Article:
USC Gamecocks Baseball

Notebook: English excels in Gamecocks' victory

South Carolina's Tanner English beats out a grounder in the fifth inning during Sunday's super regional game against North Carolina at Boshamer Stadium in Chapel Hill, NC.
South Carolina's Tanner English beats out a grounder in the fifth inning during Sunday's super regional game against North Carolina at Boshamer Stadium in Chapel Hill, NC.

USC sophomore center fielder Tanner English’s trademark tool is his speed. Sunday afternoon in an 8-0 win over North Carolina in the NCAA Super Regional, he showed it off in a big way.

He beat out a squeeze bunt and stole second base in the second inning. He beat out an infield chopper in the fifth inning and stole second and third base. And he made a long running, diving catch in the ninth that no other USC outfielder could have tracked down.

“He can really, really run,” UNC coach Mike Fox said. “You don’t see too many kids who can run like that and get down the line from the right side.”

After the three stolen bases on the day, USC coach Chad Holbrook knows it may finally be time to give English, who only has nine stolen bases on the year, the green light to steal, something he has been hesitant to do because of his young player’s tightness on the base paths at times.

“He’s one of the fastest kids I’ve ever coached,” Holbrook said.

For his part, English tries to use his speed to his advantage, especially on defense, where he has a knack for running down fly balls like the one in the ninth.

“When that ball was hit, I put my head down and ran,” English said. “I looked back up and saw that I had a chance to get it. It went in my glove. That’s all I remember.”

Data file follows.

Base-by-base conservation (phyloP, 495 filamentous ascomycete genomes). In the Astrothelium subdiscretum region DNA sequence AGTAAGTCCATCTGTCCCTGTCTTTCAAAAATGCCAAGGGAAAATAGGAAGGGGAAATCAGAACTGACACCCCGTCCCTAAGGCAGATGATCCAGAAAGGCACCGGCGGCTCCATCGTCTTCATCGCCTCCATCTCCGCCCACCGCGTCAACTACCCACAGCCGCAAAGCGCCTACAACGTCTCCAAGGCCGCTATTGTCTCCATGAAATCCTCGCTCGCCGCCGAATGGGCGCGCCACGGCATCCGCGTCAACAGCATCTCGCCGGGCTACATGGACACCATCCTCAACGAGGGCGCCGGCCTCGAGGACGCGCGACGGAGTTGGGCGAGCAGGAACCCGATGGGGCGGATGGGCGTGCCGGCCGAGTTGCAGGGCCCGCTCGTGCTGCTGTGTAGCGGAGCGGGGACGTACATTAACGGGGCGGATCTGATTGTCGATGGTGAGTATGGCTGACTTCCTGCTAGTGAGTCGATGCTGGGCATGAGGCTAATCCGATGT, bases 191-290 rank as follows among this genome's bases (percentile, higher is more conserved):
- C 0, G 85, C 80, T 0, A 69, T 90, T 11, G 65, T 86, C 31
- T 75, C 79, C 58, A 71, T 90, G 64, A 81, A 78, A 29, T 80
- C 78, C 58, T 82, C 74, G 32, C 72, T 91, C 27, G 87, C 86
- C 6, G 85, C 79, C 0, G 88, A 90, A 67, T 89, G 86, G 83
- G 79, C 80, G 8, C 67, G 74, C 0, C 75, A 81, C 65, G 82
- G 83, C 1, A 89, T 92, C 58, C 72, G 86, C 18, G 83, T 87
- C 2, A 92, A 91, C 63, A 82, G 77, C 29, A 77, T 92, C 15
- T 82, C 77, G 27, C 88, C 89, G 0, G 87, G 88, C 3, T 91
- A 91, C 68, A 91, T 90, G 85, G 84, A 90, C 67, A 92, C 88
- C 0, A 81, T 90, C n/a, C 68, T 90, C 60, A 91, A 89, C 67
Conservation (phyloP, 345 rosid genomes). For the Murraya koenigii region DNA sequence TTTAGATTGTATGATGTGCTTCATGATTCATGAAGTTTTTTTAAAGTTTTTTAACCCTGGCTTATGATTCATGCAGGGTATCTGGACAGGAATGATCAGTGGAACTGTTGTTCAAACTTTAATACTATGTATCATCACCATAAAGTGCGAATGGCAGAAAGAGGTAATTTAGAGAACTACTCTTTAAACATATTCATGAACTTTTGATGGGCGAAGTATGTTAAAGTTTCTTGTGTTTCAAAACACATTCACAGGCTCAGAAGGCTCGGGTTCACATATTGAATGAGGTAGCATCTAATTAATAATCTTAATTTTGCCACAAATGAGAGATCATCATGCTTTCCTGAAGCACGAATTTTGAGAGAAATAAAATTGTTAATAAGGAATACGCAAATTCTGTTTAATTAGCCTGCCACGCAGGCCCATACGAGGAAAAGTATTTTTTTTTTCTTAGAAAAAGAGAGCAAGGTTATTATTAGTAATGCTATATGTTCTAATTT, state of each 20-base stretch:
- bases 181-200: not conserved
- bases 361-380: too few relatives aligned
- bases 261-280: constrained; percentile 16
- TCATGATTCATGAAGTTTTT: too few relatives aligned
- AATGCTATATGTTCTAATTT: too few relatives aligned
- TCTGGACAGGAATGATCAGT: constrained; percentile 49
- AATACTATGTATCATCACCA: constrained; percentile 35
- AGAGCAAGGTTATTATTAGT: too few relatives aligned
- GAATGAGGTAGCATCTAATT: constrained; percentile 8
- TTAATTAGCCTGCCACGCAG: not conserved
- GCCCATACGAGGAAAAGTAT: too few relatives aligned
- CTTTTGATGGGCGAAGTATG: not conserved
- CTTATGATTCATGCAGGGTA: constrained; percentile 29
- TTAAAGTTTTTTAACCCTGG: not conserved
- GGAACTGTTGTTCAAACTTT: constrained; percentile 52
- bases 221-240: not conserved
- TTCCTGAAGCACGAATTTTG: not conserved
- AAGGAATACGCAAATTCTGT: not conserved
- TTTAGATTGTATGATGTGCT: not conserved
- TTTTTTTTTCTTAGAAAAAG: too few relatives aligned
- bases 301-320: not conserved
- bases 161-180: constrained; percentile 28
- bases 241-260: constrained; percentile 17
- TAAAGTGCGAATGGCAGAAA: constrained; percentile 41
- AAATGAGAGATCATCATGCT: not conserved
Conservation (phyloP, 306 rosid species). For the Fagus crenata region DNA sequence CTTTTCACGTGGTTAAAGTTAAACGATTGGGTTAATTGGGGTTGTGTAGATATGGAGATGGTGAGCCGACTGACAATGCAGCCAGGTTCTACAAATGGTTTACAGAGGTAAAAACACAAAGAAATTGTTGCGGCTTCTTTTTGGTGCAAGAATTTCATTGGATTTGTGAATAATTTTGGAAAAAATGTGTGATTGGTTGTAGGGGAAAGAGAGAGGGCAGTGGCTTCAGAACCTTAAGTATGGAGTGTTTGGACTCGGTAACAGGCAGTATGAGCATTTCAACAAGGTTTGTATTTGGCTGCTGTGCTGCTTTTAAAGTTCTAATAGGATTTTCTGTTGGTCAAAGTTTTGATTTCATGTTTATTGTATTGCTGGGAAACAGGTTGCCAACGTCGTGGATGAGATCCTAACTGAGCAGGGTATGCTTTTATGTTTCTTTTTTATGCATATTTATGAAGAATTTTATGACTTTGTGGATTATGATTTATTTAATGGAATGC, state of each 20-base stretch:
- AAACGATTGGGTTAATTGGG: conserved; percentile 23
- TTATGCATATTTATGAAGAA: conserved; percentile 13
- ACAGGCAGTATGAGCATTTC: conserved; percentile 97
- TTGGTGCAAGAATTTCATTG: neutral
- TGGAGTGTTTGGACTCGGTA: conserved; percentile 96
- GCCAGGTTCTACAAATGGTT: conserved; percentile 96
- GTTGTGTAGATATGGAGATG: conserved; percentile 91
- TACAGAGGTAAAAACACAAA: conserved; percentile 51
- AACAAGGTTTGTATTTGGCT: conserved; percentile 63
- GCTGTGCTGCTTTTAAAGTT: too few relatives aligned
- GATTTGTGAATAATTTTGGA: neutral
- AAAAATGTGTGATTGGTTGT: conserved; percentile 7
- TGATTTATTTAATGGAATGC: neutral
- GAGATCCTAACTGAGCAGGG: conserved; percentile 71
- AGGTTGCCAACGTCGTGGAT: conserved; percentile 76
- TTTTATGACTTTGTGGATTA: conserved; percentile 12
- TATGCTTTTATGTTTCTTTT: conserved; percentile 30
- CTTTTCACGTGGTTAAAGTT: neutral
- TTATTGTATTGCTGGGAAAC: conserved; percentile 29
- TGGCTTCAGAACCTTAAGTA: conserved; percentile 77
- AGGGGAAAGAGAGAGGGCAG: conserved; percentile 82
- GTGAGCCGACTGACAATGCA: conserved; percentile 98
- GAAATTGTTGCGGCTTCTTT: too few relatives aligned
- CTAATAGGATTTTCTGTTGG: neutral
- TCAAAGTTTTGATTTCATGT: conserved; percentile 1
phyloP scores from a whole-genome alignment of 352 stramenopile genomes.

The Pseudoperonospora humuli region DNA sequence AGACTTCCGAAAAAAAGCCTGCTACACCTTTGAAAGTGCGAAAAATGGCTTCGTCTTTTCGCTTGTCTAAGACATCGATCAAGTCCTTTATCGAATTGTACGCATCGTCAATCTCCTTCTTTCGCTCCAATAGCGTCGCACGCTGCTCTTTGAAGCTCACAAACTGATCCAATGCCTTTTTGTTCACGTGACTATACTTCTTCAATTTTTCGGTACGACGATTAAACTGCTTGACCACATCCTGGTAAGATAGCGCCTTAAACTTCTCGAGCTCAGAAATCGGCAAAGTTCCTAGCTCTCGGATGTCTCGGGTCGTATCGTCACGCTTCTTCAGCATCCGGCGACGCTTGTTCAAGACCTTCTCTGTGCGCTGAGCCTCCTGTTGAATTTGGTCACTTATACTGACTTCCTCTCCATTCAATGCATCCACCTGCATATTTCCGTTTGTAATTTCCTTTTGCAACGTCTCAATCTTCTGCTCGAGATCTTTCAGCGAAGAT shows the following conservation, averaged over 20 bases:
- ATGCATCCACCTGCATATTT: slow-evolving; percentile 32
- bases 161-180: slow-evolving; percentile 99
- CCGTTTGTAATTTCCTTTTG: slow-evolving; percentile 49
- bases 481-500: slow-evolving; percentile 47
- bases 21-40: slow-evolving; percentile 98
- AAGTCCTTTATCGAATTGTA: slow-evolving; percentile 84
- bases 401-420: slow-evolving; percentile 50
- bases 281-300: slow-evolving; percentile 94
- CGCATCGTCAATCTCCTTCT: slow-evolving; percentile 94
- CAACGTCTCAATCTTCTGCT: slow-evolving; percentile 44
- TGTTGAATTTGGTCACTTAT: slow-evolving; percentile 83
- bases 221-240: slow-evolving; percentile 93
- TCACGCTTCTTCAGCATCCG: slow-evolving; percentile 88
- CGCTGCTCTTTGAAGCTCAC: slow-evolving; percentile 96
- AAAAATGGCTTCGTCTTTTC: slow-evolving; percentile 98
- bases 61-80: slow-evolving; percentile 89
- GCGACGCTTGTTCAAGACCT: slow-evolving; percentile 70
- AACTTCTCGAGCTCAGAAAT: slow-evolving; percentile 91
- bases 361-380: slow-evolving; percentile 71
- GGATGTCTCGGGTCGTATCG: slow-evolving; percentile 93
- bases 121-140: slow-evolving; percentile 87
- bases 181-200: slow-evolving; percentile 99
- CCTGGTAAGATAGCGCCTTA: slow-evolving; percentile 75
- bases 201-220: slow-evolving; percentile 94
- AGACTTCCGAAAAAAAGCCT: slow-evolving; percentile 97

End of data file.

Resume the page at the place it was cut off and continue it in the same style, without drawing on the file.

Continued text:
Rare mistakes

Freshman second baseman Max Schrock has played very well defensively all season, making just six errors coming into the Super Regional. But he has struggled this weekend, making three errors in the two games and bobbling a few other balls before recovering to get an out.

Holbrook said it may be time for Schrock to get professional help from team psychologist Ronald Kasper.

“He’s tight as a banjo string right now for some reason. I’m going to have to put Doc Kasper in a little room here with him,” Holbrook said. “He’s our sports psychologist, and he’s got to earn his keep in some way, shape or form. Today might be a good day for Doc. He’s done nothing but steal meal money.”

Shortstop Joey Pankake has already offered his advice to his double-play mate.

“I told him I’ve had a lot of games like that,” Pankake said. “I told that’s part of the game, and you’ve got to bounce back. I’ve dome it my whole career. You’ve just got to keep bouncing back and make the next play.”

Ready to pitch

Both coaches like their team’s pitching choices for the decisive game Monday. The Gamecocks will start freshman left-hander Jack Wynkoop (7-3, 2.92 ERA), while the Tar Heels will counter with sophomore right-hander Benton Moss (8-1, 3.78 ERA).

More importantly, after Sunday’s blowout, when USC got a complete game and UNC didn’t burn any of its top relievers, both teams will have rested bullpens.

Holbrook likes having senior left-handers Tyler Webb and Adam Westmoreland available.

“You feel good about having two seniors that should be fresh and ready to go,” he said. “Obviously, we’ll be quick to give them the ball.”

Fox can counter with right-handers Trent Thornton, Chris McCue and Chris Munnelly, who stopped the Gamecocks in the first game.

“It’s better we lost this way,” Fox said. “They got the same thing. We’re probably both in a similar situation in terms of relievers.”


Chad Holbrook postgame

USC players postgame

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